From 1d4chan
Jump to: navigation, search
Pacman boardgame 75x75.jpg This is a /v/ related article, which we tolerate because it's relevant and/or popular on /tg/... or we just can't be bothered to delete it.
Big Gay Purple d4.png This article is a skub. You can help 1d4chan by expanding it
Konata no redeeming value.gif This article is bad and may or may not require deleting. Comment on the article's talk page.
Reason: doesn't even pretend to be /tg/-relevant

This article is should be mostly about Victoria 2 because nobody cares about the first game underage b8 is too young to remember first game

Victoria: An Empire under the Sun is a Video game developed and published by Paradox Interactive. It (somehow) gained an expansion "Victoria: Revelationsolutions" despite being a commercial failure. Altrough the focus lies on Europe and somewhat the Americas, it is still possible to play as an Uncivilized nation like Zulu or Vietnam (just be prepared to wait the first half of the game for westernisation and pray that no Western nation eats you in the meantime) .

Europe: The Game Electric BoogalooVictoria 2 is a strategy focusing on a period from 1836 to 1936 where you can play as any country in the world.

Fun fact: People actually think, this is a strategy game. It is not. It is a numbers simulator with a overlay of moving units around to confuse people.

Both games are designed to have Great Britain always as the worlds Big Dog, so don't even try to surpass it. There has to be a major fuck-up happening, if GB is not the Number 1 on the scoreboards and short from cheating, it's impossible to boot it out of top 3. Victorias are also considered as one of the most railroaded games by Paradox, since GB will be always Nr. 1, the Union will always beat up the South (the American Civil War is hard-coded to happen, don't try to avoid it) and Prussia will rape the shit out of Austria and be the GROƟDEUTSCHLAND!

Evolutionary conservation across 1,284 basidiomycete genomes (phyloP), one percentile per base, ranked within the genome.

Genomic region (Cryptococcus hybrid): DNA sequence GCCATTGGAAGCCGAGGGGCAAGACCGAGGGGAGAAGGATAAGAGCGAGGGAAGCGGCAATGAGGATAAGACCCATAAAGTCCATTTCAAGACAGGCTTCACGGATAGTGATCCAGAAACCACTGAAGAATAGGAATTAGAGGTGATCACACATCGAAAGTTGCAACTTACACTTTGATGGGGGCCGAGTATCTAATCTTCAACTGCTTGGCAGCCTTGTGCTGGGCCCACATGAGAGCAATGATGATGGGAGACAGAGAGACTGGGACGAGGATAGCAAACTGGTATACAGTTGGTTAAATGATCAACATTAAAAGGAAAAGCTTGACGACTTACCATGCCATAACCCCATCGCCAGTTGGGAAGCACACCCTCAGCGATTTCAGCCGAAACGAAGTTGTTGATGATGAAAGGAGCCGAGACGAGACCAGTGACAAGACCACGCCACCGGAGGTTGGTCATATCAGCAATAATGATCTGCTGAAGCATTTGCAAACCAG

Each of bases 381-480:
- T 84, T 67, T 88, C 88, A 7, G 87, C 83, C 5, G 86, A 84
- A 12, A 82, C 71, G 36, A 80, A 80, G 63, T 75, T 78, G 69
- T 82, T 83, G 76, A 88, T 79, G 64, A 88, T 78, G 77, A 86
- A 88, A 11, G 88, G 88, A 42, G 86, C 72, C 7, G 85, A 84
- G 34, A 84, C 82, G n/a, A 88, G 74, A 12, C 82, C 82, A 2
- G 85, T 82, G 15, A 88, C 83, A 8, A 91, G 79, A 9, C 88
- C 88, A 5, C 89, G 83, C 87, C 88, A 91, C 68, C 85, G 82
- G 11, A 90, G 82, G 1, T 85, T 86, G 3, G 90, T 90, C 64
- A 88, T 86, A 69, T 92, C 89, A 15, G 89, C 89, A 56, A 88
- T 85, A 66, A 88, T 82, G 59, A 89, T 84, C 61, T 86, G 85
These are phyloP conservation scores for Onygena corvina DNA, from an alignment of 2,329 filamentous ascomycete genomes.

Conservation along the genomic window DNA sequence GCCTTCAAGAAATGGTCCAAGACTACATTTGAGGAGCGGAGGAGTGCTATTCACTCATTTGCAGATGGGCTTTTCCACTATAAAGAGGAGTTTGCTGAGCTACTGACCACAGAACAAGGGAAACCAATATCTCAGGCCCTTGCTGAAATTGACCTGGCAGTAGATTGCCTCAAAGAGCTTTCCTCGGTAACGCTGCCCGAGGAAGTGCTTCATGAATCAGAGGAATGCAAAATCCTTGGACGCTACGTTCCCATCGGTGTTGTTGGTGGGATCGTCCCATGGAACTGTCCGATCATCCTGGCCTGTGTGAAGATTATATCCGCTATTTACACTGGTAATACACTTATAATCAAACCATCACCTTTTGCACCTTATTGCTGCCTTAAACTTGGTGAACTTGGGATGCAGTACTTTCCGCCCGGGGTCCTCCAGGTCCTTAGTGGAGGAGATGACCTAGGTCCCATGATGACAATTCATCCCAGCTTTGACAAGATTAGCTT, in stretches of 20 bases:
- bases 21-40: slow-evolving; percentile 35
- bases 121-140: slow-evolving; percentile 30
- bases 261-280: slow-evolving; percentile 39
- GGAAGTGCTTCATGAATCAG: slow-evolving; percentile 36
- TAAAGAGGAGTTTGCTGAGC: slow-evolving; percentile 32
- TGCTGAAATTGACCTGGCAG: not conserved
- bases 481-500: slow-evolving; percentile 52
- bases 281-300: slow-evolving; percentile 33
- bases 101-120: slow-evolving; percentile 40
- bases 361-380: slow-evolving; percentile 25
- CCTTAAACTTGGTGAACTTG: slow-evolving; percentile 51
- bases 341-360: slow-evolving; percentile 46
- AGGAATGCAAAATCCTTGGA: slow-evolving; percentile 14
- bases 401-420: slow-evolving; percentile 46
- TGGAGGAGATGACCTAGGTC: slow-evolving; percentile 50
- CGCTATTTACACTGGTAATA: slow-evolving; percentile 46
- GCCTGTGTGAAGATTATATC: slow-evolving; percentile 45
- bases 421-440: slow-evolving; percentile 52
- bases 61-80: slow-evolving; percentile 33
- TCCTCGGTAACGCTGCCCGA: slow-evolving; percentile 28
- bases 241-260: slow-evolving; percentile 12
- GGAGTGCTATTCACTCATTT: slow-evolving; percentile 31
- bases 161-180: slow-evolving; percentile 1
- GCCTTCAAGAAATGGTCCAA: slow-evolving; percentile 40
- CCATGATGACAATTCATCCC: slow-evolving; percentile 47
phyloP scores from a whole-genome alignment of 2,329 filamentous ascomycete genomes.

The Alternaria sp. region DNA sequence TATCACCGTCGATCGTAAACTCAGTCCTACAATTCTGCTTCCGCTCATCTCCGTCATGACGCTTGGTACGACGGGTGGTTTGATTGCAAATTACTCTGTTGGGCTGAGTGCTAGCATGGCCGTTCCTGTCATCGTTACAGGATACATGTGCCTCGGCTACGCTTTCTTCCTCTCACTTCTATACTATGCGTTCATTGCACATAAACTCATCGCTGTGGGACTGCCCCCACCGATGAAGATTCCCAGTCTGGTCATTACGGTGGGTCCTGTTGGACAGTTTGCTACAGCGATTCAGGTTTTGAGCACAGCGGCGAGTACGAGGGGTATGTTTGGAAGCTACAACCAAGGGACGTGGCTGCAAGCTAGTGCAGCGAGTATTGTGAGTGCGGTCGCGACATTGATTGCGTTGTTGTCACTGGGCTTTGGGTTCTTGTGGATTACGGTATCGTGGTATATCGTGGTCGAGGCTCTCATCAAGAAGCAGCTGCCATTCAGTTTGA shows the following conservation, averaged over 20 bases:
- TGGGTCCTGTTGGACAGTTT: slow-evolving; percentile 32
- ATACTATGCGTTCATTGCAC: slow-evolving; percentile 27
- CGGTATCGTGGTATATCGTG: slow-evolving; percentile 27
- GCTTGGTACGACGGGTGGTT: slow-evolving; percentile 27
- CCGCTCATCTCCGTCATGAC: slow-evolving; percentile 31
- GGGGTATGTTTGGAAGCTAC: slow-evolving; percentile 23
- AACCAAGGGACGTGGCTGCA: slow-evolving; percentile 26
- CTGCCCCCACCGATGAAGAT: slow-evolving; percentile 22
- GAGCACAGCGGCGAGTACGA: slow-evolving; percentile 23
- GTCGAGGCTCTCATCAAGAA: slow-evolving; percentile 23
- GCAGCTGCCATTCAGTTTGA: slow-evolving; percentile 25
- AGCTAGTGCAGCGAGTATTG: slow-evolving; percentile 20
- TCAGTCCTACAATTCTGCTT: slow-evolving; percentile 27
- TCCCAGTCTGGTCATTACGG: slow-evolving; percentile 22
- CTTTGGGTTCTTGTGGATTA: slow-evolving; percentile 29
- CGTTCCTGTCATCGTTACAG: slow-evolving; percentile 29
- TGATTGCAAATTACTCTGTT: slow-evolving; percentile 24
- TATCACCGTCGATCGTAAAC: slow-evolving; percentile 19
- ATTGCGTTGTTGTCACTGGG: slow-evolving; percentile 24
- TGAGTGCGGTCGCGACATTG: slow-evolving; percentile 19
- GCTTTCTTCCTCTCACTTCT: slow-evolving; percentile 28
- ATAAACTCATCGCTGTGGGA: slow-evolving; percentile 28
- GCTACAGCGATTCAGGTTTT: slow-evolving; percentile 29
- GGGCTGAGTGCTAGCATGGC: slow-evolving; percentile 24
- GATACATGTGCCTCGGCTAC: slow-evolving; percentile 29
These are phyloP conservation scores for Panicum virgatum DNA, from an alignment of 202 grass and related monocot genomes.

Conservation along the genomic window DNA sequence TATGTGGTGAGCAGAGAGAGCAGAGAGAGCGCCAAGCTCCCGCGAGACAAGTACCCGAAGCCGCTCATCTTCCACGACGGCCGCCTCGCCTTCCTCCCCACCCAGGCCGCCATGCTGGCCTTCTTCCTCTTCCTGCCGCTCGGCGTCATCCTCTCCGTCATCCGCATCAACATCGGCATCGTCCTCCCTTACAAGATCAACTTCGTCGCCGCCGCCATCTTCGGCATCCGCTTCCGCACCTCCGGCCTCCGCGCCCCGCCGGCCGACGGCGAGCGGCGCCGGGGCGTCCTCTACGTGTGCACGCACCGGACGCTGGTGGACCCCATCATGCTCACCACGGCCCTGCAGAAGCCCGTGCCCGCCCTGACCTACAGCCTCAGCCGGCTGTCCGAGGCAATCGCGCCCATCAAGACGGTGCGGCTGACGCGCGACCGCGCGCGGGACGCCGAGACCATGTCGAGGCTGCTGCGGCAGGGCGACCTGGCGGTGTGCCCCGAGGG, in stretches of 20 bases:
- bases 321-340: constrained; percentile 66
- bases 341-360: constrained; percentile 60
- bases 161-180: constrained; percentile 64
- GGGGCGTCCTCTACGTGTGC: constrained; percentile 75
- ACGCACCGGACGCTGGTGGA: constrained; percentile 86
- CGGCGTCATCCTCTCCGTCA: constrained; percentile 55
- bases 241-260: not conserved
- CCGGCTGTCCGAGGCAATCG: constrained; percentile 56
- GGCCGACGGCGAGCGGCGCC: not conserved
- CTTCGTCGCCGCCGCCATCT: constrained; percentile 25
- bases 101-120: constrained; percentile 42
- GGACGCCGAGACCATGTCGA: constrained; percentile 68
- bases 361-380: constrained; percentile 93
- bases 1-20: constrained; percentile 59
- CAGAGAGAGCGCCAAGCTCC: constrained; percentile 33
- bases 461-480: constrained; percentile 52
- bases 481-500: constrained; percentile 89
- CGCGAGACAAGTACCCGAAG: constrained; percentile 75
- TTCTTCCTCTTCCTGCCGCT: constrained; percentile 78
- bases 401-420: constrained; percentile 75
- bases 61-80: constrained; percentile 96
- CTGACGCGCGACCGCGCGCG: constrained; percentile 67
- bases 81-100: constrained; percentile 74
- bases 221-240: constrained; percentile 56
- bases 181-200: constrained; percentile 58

On the other hand, those are the only Paradox games where it is not possible to make a world conquest, because the way the AI reacts to agressive expansion and how war goals operate. Instead, to win, you have to invest in things that give the most "prestige" and get caught into military build-up race for the sake of flexing muscles, rather than fighting wars. Victorias are also the only Paradox games where even in unmodded state, playing tall is not only possible, but encouraged on every step. Combat tends to get ugly, with WW1-style meat-grinder being a normal result and you should avoid it at all costs, unless the other side is armed with spears and swords. Speaking of meat-grinder, AI absolutely doesn't understand the concept of attrition or using any other force than all it has, so you can expect total, global mobilisation when, say, Brits decide to conquer some backwater in the Himalayas, shipping troops from all the far corners of Earth and quarter of them dying due to lack of supplies. But if you are major weapon producer, this is going to earn you piles of monies in no time.

The main body of the game is the economical-political part. You have the industrial revolution kicking in and this changes the whole world economy, as well as start making the peasants think for themselves once they have some free time and ask for elections, while aristocrats and artisians are opposing any kind of change on principle. For various reasons, the game can also end up being straight /pol/ stuff, considering one of the main driving force in it is nationalism and construction of national identity as a way to justify or allow various actions. You are guaranteed to end up angered one way or another, regardless of where you are on the political spectrum and what model of economy you consider valid. Oh, and don't forget fighting a bloody, brutal colonial war, because your economy absolutely must get that cattle or timber to survive and there is none left on the market once the big dogs did their shopping. No, not gold, oil or iron. Timber. Economic downrun is your worst nightmare, since unemployed and poor people are going to stage revolt or even a full-blown revolution, setting up their own government - and it's rarely something good nor a game over.

Only to recommend if you have a huge numbers-boner, 'cause that is what the game is in its core about. Due to general complex nature of the game as such and the fact it has to be finished prior to release with no room for DLCs, it's unlikely modern Paradox will even think about making Victoria 3. Which is a good thing.

Role-playing value[edit]